Would these make you more or less likely to seek help?


While little research has been done, narcissistic personality disorder sufferers make significantly more lethal suicide attempts than other personality disorders, and are also amenable to treatment, though research is also more scarce than for BPD. From this perspective, if they’re right, the accusatory clinicians are (probably minimally) harming rather than improving Donald Trump’s life expectancy and quality of life. Far worse is the barrier this creates for those who suspect they might have this, and take the attack to reflect how professionals might treat them.  As the two images above show, they may very well be right. Under these conditions, it is understandable that service users with personality disorders may eschew and ridicule these diagnoses. However, they may unwittingly be helping to perpetuating the very prejudice they are trying to fight against, and make it harder to get help which can literally be life-saving, for themselves and others. 

I have always taught my students that the  nature of psychiatric disorders means that they can be hard to be with. This is especially true of the personality disorders, and is one of the reasons they can be so hard to treat. However, we have seen that we have no ethical reason to judge folks with personality disorders more harshly than those with any other kind of psychiatric disorder, and failing to recognise and treat them as psychiatric disorders makes us more likely to do so. 

Why “Silence of the Lambs”

Since the blog was published, I’ve had several comments arguing that this image was both distressing, and maintained the very stigma this blog post opposes.  I’ve removed it from the title screen, but have kept it as my initial image, setting out my reasons for choosing it, rather than simply replacing it with something more inoffensive. 

  1. As you’ll have realised if you’ve read this far, this blog is about all personality disorders, and that is the everyday perception of them. Though fictitious, Hannibal Lecter challenges us to realise that he has a psychiatric disorder, and it isn’t always easy to find it in ourselves to accept that those as bad as he need help as well as punishment. The alternative is to talk of “better” and “worse” personality disorders in moral terms, and if you’ve followed my argument that would never do.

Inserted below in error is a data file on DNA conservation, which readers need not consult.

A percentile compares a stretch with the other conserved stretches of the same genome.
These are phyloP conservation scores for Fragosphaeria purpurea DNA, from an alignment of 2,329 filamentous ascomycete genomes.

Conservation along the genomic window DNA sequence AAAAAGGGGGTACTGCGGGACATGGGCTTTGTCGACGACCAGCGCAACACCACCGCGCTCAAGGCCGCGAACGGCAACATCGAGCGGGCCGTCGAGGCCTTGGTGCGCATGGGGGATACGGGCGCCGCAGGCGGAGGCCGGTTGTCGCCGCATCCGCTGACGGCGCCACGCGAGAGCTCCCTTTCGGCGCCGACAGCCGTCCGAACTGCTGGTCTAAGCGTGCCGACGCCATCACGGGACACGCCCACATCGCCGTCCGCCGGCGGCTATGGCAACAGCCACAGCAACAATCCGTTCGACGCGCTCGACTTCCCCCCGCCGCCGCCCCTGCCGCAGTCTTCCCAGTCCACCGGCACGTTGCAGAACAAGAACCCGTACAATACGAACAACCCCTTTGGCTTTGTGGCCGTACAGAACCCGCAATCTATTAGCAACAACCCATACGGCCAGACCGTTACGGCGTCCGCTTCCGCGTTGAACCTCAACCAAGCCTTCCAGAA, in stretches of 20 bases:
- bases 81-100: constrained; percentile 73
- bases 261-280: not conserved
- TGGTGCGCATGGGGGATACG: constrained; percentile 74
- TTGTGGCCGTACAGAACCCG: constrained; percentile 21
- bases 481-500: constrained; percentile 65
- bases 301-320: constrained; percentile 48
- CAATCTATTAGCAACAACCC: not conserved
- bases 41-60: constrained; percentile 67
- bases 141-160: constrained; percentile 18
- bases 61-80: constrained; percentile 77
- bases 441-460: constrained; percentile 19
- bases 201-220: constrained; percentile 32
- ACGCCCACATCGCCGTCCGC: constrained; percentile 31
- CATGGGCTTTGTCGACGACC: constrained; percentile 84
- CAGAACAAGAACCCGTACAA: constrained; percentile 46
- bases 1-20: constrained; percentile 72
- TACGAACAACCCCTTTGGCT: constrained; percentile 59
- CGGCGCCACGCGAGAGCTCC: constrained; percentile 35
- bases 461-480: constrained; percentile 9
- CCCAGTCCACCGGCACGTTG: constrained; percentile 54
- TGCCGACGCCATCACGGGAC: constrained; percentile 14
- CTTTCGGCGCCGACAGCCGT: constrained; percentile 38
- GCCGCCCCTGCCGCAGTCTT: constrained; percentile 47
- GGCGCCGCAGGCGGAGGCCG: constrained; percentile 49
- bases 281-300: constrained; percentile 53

2. Hannibal Lecter is also a psychiatrist. The idea of the deadly, dangerous amoral psychiatrist who sacrifices people for knowledge continues be fed to us in the media, and sadly reflects social contagion from these patients, who we do our best to treat. 
  3. In the picture, Hannibal Lecter is restrained.  No-one who commented to me has mentioned the level of restraint, but it is outrageous. It brings home how much training is actually needed to treat this class of patient humanely. The film itself flags the inhumanity of his confinement, when untrained staff were in charge, but, for someone with a personality disorder, we read it as a sign of what he needs or deserves, rather than cruelty towards him.  It is high time our attitude changed. 

3 thoughts on “Personality and its Disorders 

  1. Found this excellent article via Dr. Carol Henshaw, who tweeted it. Found it very interesting.
    I was honored that Dr. Henshaw wrote the foreword to my book “Birth of a New Brain – Healing from Postpartum Bipolar Disorder,” (Post Hill Press, Oct. 10th) and if she retweets something, I pay attention!

    Liked by 1 person

  2. Wow! Ok so a lot of it was above my comprehension. I got lost on the symbols and data. However what I did understand was very interesting.

    I won’t tell fibs, and say the thought that Trump has some form of mental illness, hadn’t crossed my mind. I actually feel guilty as I myself am thusly perpetuating the stigma, that I so wish to eradicate. I agree too that such stigma reinforces to people that have the symptoms, may be reluctant to go and chat to a doctor about it, for fear of ridicule etc.

    I had a point or a question I wanted to ask, in regards to the paragraph about suicide, but like Elvis t has left the building.

    I do have one question though and this is in regards to a particular form of treatment. I’ve read and heard from people for and against medication being used as an effective treatment for PDs, specifically BPD. Also on the BPD support groups it is a much debated topic as to whether or not meds work for the illness.

    Again wonderful post. And I will be tweeting it as I think some of my followers will find it interesting too.

    Best wishes Stella-Rayne.

    Liked by 1 person

    • What a thoughtful reply! If you go to the first post and have the patience to plough through, you should get a handle on the symbols (I do try to translate them into English: when you read some of the translations you’ll realise why I use them!). In answer to your question, all a diagnosis can do is to define a group which might respond to a treatment: it doesn’t in itself tell you if that treatment is going to work. If you keep reading forwards in my blogs, you’ll find one on how to make sense if the clinical trials you should always look for when someone starts claiming that a treatment works for some condition. Again, many thanks for reading my blog so carefully

      Like